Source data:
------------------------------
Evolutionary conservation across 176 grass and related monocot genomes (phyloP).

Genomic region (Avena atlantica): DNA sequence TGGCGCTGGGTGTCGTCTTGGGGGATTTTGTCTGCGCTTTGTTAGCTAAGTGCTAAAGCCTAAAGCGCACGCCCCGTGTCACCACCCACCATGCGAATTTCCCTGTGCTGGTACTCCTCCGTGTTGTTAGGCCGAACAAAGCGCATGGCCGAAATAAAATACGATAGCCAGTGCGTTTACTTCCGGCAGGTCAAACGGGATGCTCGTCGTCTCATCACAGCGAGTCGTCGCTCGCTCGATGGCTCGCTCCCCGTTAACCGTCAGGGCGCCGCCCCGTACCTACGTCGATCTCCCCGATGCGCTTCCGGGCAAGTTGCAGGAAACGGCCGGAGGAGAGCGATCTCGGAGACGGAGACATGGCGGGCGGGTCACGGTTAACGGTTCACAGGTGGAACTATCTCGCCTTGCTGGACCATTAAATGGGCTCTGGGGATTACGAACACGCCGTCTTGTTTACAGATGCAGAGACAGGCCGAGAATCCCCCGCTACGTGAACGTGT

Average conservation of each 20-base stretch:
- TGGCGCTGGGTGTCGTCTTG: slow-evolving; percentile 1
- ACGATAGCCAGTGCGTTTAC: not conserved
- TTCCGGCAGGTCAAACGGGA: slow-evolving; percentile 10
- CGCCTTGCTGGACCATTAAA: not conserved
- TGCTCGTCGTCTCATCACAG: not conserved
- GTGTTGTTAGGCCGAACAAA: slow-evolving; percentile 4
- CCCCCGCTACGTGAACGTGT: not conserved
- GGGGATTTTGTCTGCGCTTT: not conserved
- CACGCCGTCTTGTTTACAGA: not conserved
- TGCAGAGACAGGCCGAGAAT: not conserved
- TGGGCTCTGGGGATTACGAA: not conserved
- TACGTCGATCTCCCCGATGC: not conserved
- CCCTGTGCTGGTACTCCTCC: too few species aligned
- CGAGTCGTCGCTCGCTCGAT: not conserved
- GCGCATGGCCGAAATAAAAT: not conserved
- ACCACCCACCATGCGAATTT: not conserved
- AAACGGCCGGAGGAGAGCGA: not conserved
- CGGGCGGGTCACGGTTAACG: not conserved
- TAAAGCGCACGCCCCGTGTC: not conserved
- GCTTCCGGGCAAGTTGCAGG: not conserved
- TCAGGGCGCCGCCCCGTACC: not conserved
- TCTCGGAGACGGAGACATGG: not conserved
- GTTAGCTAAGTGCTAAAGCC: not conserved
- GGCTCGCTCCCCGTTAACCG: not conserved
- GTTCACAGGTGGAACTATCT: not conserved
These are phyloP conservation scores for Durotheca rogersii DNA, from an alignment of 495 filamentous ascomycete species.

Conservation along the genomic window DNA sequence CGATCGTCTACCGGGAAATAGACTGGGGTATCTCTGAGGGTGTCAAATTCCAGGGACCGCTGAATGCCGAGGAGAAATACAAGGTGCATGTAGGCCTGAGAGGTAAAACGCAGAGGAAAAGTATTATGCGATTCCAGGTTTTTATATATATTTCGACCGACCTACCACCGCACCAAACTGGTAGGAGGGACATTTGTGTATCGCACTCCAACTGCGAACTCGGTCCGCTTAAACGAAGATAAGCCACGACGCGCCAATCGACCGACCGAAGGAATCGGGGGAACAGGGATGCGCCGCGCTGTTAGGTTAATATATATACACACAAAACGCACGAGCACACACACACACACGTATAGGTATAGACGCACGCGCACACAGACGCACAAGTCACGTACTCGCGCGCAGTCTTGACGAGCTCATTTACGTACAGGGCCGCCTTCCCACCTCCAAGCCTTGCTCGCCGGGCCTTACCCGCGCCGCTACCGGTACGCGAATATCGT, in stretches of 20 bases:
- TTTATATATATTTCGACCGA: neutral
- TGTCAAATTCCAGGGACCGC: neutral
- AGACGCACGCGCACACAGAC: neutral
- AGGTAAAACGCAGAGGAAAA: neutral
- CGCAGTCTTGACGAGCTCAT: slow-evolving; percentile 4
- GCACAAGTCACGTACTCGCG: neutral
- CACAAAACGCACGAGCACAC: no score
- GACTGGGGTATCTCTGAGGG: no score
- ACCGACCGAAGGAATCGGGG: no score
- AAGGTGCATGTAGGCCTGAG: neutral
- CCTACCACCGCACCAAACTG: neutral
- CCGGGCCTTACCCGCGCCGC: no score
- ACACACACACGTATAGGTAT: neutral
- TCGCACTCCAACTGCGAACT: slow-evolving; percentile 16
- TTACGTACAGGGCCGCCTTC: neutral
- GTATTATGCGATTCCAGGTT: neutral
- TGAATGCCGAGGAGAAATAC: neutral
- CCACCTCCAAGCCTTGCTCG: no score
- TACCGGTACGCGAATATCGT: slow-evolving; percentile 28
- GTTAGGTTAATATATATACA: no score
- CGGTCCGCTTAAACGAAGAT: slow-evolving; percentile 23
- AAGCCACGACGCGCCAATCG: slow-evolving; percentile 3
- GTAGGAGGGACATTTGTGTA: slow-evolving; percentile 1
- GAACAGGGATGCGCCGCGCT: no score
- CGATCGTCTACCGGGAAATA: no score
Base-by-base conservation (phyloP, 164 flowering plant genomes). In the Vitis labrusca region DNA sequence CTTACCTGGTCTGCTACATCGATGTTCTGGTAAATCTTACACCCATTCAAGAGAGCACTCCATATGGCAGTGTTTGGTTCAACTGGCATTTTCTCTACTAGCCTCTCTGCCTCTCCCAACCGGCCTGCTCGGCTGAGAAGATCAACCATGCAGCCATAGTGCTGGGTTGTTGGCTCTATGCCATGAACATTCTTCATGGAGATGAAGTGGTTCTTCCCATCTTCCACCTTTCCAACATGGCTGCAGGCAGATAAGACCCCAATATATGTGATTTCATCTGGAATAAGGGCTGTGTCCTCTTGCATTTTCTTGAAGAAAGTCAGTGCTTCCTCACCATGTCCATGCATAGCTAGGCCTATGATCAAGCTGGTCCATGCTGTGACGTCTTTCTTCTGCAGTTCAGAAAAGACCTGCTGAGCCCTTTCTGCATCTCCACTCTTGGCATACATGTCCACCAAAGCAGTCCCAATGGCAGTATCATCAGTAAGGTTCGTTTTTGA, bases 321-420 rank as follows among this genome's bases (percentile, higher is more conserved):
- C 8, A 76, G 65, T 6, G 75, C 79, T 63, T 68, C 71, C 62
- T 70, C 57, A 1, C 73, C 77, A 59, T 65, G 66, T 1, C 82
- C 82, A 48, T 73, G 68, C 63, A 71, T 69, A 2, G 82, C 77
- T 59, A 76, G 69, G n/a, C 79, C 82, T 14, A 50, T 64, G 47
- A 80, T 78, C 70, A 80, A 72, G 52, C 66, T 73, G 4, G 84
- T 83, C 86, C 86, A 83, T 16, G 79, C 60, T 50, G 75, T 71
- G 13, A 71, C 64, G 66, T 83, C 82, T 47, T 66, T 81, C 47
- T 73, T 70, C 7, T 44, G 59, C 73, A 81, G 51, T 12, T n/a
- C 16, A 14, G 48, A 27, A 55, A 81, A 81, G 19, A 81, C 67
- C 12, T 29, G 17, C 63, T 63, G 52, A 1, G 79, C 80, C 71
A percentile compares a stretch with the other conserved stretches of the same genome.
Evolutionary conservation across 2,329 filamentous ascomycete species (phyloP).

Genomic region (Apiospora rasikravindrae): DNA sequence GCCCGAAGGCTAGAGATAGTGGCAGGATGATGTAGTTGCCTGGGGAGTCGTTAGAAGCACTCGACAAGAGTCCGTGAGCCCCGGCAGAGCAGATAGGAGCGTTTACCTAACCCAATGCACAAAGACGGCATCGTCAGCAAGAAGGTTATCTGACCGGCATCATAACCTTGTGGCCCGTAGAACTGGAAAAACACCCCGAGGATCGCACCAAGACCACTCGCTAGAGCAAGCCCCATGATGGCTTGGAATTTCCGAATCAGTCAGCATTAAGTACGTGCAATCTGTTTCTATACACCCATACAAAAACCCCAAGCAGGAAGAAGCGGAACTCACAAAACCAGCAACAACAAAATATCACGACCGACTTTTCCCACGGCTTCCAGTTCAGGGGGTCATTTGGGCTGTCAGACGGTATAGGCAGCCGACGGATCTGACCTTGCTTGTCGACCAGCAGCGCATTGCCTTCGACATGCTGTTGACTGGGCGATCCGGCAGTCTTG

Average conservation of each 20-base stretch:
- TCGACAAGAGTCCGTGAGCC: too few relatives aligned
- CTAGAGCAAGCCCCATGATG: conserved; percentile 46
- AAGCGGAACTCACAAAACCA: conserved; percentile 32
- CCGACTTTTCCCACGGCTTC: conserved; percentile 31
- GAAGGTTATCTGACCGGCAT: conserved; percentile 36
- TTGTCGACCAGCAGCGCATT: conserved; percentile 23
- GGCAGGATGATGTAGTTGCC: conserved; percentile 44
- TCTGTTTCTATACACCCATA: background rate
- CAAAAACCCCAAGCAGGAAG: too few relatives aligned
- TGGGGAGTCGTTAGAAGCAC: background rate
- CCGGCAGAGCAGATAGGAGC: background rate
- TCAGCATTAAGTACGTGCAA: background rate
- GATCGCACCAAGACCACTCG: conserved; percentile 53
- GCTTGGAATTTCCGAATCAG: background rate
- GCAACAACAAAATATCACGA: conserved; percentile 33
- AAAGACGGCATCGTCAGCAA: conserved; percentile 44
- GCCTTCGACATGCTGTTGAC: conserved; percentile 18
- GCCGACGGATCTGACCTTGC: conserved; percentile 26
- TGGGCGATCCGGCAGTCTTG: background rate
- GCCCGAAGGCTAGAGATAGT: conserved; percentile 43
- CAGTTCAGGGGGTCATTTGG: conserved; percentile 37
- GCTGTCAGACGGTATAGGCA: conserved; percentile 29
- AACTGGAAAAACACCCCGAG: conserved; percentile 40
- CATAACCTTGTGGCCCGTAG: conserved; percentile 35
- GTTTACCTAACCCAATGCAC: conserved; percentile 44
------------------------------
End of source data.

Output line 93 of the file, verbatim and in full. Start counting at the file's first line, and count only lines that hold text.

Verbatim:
- AACTGGAAAAACACCCCGAG: conserved; percentile 40